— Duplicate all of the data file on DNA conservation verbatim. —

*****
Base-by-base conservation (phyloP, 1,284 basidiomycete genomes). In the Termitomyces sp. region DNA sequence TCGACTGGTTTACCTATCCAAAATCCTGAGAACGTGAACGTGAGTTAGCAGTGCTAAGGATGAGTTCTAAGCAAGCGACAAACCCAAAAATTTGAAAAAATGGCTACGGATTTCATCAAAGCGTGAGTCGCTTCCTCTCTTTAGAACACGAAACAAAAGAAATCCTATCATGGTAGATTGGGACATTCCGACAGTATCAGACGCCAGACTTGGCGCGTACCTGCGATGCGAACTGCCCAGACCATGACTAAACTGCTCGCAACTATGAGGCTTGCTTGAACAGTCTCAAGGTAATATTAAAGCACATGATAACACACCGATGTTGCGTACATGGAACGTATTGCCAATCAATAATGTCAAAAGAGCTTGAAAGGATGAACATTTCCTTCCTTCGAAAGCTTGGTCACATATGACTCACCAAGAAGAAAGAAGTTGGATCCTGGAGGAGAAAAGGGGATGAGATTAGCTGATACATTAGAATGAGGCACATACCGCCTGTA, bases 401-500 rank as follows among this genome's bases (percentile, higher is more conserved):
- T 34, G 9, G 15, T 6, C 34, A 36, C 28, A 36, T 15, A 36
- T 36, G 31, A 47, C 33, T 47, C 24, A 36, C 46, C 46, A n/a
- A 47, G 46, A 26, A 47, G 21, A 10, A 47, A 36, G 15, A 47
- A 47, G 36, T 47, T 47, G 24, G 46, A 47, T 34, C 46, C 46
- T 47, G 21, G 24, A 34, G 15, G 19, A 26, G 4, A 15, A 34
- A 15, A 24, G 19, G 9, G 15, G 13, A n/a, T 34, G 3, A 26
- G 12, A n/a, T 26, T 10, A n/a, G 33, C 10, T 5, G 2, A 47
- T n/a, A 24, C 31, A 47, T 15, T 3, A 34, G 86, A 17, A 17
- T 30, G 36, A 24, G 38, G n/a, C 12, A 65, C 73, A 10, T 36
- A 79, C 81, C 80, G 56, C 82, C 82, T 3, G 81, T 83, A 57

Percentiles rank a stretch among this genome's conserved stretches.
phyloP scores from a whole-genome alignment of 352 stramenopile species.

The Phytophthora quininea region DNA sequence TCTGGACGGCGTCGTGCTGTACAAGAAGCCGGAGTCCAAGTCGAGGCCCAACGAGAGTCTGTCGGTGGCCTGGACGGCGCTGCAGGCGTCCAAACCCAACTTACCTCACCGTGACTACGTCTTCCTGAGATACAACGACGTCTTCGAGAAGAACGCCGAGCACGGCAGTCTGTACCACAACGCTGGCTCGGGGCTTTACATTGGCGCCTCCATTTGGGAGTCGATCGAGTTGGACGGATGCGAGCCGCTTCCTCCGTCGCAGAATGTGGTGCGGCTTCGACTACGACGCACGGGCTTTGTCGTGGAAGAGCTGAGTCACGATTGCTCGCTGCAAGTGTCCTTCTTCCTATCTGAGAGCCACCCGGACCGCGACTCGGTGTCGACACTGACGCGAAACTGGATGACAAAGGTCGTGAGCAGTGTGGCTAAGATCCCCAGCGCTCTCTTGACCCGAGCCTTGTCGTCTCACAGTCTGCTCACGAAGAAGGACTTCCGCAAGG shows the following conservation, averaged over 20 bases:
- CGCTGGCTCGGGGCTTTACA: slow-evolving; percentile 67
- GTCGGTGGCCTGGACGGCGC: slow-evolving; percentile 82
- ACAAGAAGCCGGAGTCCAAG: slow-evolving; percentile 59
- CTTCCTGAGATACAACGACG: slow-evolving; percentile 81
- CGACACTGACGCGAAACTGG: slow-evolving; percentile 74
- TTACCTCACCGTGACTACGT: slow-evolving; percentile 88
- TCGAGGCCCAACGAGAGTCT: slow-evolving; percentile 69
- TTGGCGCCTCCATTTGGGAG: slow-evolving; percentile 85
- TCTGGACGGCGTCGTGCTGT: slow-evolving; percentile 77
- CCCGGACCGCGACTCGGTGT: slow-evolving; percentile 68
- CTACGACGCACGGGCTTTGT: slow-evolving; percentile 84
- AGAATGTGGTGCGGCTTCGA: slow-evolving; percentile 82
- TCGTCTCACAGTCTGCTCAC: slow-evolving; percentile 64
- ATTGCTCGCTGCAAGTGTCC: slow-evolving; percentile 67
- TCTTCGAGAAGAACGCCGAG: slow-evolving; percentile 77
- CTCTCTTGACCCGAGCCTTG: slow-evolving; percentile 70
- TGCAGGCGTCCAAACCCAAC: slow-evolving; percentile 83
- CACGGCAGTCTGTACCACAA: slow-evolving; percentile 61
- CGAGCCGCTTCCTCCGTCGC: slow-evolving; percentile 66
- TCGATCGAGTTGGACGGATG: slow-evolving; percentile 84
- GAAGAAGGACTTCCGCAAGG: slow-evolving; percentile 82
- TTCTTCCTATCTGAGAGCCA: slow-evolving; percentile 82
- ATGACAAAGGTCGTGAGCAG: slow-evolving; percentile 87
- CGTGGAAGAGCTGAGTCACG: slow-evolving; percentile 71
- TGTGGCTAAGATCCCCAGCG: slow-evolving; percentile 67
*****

Base-by-base conservation (phyloP, 1,284 basidiomycete genomes). In the Termitomyces sp. region DNA sequence TCGACTGGTTTACCTATCCAAAATCCTGAGAACGTGAACGTGAGTTAGCAGTGCTAAGGATGAGTTCTAAGCAAGCGACAAACCCAAAAATTTGAAAAAATGGCTACGGATTTCATCAAAGCGTGAGTCGCTTCCTCTCTTTAGAACACGAAACAAAAGAAATCCTATCATGGTAGATTGGGACATTCCGACAGTATCAGACGCCAGACTTGGCGCGTACCTGCGATGCGAACTGCCCAGACCATGACTAAACTGCTCGCAACTATGAGGCTTGCTTGAACAGTCTCAAGGTAATATTAAAGCACATGATAACACACCGATGTTGCGTACATGGAACGTATTGCCAATCAATAATGTCAAAAGAGCTTGAAAGGATGAACATTTCCTTCCTTCGAAAGCTTGGTCACATATGACTCACCAAGAAGAAAGAAGTTGGATCCTGGAGGAGAAAAGGGGATGAGATTAGCTGATACATTAGAATGAGGCACATACCGCCTGTA, bases 401-500 rank as follows among this genome's bases (percentile, higher is more conserved):
- T 34, G 9, G 15, T 6, C 34, A 36, C 28, A 36, T 15, A 36
- T 36, G 31, A 47, C 33, T 47, C 24, A 36, C 46, C 46, A n/a
- A 47, G 46, A 26, A 47, G 21, A 10, A 47, A 36, G 15, A 47
- A 47, G 36, T 47, T 47, G 24, G 46, A 47, T 34, C 46, C 46
- T 47, G 21, G 24, A 34, G 15, G 19, A 26, G 4, A 15, A 34
- A 15, A 24, G 19, G 9, G 15, G 13, A n/a, T 34, G 3, A 26
- G 12, A n/a, T 26, T 10, A n/a, G 33, C 10, T 5, G 2, A 47
- T n/a, A 24, C 31, A 47, T 15, T 3, A 34, G 86, A 17, A 17
- T 30, G 36, A 24, G 38, G n/a, C 12, A 65, C 73, A 10, T 36
- A 79, C 81, C 80, G 56, C 82, C 82, T 3, G 81, T 83, A 57

Percentiles rank a stretch among this genome's conserved stretches.
phyloP scores from a whole-genome alignment of 352 stramenopile species.

The Phytophthora quininea region DNA sequence TCTGGACGGCGTCGTGCTGTACAAGAAGCCGGAGTCCAAGTCGAGGCCCAACGAGAGTCTGTCGGTGGCCTGGACGGCGCTGCAGGCGTCCAAACCCAACTTACCTCACCGTGACTACGTCTTCCTGAGATACAACGACGTCTTCGAGAAGAACGCCGAGCACGGCAGTCTGTACCACAACGCTGGCTCGGGGCTTTACATTGGCGCCTCCATTTGGGAGTCGATCGAGTTGGACGGATGCGAGCCGCTTCCTCCGTCGCAGAATGTGGTGCGGCTTCGACTACGACGCACGGGCTTTGTCGTGGAAGAGCTGAGTCACGATTGCTCGCTGCAAGTGTCCTTCTTCCTATCTGAGAGCCACCCGGACCGCGACTCGGTGTCGACACTGACGCGAAACTGGATGACAAAGGTCGTGAGCAGTGTGGCTAAGATCCCCAGCGCTCTCTTGACCCGAGCCTTGTCGTCTCACAGTCTGCTCACGAAGAAGGACTTCCGCAAGG shows the following conservation, averaged over 20 bases:
- CGCTGGCTCGGGGCTTTACA: slow-evolving; percentile 67
- GTCGGTGGCCTGGACGGCGC: slow-evolving; percentile 82
- ACAAGAAGCCGGAGTCCAAG: slow-evolving; percentile 59
- CTTCCTGAGATACAACGACG: slow-evolving; percentile 81
- CGACACTGACGCGAAACTGG: slow-evolving; percentile 74
- TTACCTCACCGTGACTACGT: slow-evolving; percentile 88
- TCGAGGCCCAACGAGAGTCT: slow-evolving; percentile 69
- TTGGCGCCTCCATTTGGGAG: slow-evolving; percentile 85
- TCTGGACGGCGTCGTGCTGT: slow-evolving; percentile 77
- CCCGGACCGCGACTCGGTGT: slow-evolving; percentile 68
- CTACGACGCACGGGCTTTGT: slow-evolving; percentile 84
- AGAATGTGGTGCGGCTTCGA: slow-evolving; percentile 82
- TCGTCTCACAGTCTGCTCAC: slow-evolving; percentile 64
- ATTGCTCGCTGCAAGTGTCC: slow-evolving; percentile 67
- TCTTCGAGAAGAACGCCGAG: slow-evolving; percentile 77
- CTCTCTTGACCCGAGCCTTG: slow-evolving; percentile 70
- TGCAGGCGTCCAAACCCAAC: slow-evolving; percentile 83
- CACGGCAGTCTGTACCACAA: slow-evolving; percentile 61
- CGAGCCGCTTCCTCCGTCGC: slow-evolving; percentile 66
- TCGATCGAGTTGGACGGATG: slow-evolving; percentile 84
- GAAGAAGGACTTCCGCAAGG: slow-evolving; percentile 82
- TTCTTCCTATCTGAGAGCCA: slow-evolving; percentile 82
- ATGACAAAGGTCGTGAGCAG: slow-evolving; percentile 87
- CGTGGAAGAGCTGAGTCACG: slow-evolving; percentile 71
- TGTGGCTAAGATCCCCAGCG: slow-evolving; percentile 67